Mercury-based vaccines and MMR jabs do not lead to an increased risk of autism, a Canadian study says.
Thimerosal is being phased out of vaccines
McGill University Health Centre looked at patterns between the development disorder and jabs in 28,000 children, the Pediatrics journal reported.
They found autism rates were higher in children given jabs after thimerosal was eliminated from vaccines and after MMR vaccination coverage decreased.
Experts said research was now needed to explain why autism was more common.
Concerns were raised in the late 1990s that the MMR jab may be linked autism as the three-in-one vaccine was said to overload the immune system.
The 1998 research has since been discredited, but immunisation rates have dropped in recent years.
Meanwhile, thimerosal, traditionally used as a preservative in vaccines, has been gradually phased out of use after being linked to autism.
This has come at a time when autism rates have been rising across the world.
Before the 1980s, one in 2,500 children was diagnosed as autistic, a developmental disability that affects the way a person communicates and interacts with others. Now the figure is closer to one in 250.
But the Canadian team said their study should help allay fears over the link, the journal reported.
The team found that after thimerosal was phased out in Quebec in 1996, the autism rate rose from 59.5 per 10,000 to 82.7 per 10,000.
And after MMR coverage fell in the late 1990s, the rate rose to 102.5 per 10,000 compared to 40.6 in the late 1980s.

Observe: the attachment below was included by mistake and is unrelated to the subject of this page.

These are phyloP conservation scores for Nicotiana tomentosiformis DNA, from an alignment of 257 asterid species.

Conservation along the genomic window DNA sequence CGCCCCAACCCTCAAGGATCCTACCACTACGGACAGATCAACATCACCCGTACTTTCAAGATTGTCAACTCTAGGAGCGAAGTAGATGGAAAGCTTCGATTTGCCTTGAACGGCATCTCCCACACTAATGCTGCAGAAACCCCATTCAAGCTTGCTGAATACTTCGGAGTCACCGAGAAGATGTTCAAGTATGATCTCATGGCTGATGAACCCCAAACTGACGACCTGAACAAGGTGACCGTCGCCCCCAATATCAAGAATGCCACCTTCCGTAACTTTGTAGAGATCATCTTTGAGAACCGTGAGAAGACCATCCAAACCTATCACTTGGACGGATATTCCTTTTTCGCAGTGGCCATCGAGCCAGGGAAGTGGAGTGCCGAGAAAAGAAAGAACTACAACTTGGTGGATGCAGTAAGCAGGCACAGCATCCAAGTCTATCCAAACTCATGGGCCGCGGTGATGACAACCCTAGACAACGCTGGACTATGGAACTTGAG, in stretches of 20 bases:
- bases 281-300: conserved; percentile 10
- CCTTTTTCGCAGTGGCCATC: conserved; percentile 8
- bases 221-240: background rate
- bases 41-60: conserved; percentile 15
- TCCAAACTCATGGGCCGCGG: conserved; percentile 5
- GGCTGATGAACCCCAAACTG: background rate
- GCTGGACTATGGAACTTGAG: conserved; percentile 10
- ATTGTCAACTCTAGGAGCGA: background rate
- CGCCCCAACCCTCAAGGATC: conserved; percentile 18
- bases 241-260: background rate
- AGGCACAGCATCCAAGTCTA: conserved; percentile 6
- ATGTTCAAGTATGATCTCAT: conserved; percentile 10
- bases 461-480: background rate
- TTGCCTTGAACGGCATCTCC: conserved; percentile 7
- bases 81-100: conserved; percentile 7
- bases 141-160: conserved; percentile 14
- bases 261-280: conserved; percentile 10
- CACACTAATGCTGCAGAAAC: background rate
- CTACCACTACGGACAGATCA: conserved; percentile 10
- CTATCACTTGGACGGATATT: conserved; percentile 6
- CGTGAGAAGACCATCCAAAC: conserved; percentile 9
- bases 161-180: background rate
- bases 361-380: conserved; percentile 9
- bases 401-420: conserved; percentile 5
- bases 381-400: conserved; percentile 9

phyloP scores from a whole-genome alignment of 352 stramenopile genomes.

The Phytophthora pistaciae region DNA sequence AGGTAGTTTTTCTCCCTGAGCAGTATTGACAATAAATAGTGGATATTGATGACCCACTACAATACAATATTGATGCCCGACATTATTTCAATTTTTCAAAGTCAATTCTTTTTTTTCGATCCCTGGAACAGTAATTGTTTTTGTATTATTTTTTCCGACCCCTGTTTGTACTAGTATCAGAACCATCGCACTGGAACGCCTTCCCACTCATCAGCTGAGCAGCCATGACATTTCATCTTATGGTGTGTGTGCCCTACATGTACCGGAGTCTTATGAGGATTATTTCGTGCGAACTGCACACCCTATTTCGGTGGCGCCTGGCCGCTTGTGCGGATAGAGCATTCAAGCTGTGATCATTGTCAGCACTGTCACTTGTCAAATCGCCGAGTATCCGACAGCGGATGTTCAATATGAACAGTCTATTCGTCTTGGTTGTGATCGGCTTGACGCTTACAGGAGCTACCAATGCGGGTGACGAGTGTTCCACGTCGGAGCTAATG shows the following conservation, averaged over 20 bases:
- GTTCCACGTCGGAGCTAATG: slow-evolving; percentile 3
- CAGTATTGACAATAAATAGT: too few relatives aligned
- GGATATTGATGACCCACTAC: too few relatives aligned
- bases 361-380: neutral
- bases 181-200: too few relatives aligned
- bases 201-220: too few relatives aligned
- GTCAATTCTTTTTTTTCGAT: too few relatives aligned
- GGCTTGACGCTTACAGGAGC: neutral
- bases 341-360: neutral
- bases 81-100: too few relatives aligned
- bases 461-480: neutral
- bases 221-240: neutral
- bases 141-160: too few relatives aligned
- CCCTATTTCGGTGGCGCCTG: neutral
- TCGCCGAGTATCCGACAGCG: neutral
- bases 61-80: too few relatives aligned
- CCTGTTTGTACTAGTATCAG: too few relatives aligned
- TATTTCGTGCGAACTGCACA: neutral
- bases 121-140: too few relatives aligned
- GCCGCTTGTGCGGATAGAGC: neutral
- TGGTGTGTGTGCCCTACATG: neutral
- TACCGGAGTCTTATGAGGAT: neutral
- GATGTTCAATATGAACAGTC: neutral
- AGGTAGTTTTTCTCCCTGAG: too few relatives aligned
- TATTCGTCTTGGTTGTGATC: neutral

Lead researcher Dr Eric Fombonne said: "There is no relationship between the level of exposure to MMR vaccines and thimerosal-containing vaccines and rates of autism.
"We hope this study will finally put to rest the pervasive believe linking vaccines with development diseases like autism."
And he added the rise in autism rates was likely to be caused by a broader definition of autism and greater awareness of the disorder.
Professor Simon Baron-Cohen, an autism expert at Cambridge University, said research was needed to pin down why there has been a rise in autism.
He said there was many likely factors but an "explanation" was needed.
"There may also be some as yet unidentified environmental factor, but the new study suggests MMR and thimerosal are ruled out."
Jackie Fletcher, from campaign group Jabs, a support network for parents who believe their children have been damaged by vaccines, said the study still did not prove there was not a link.
"What we need, and what we have always called for, is a full and open review into the link so we cann establish once and for all what the truth is."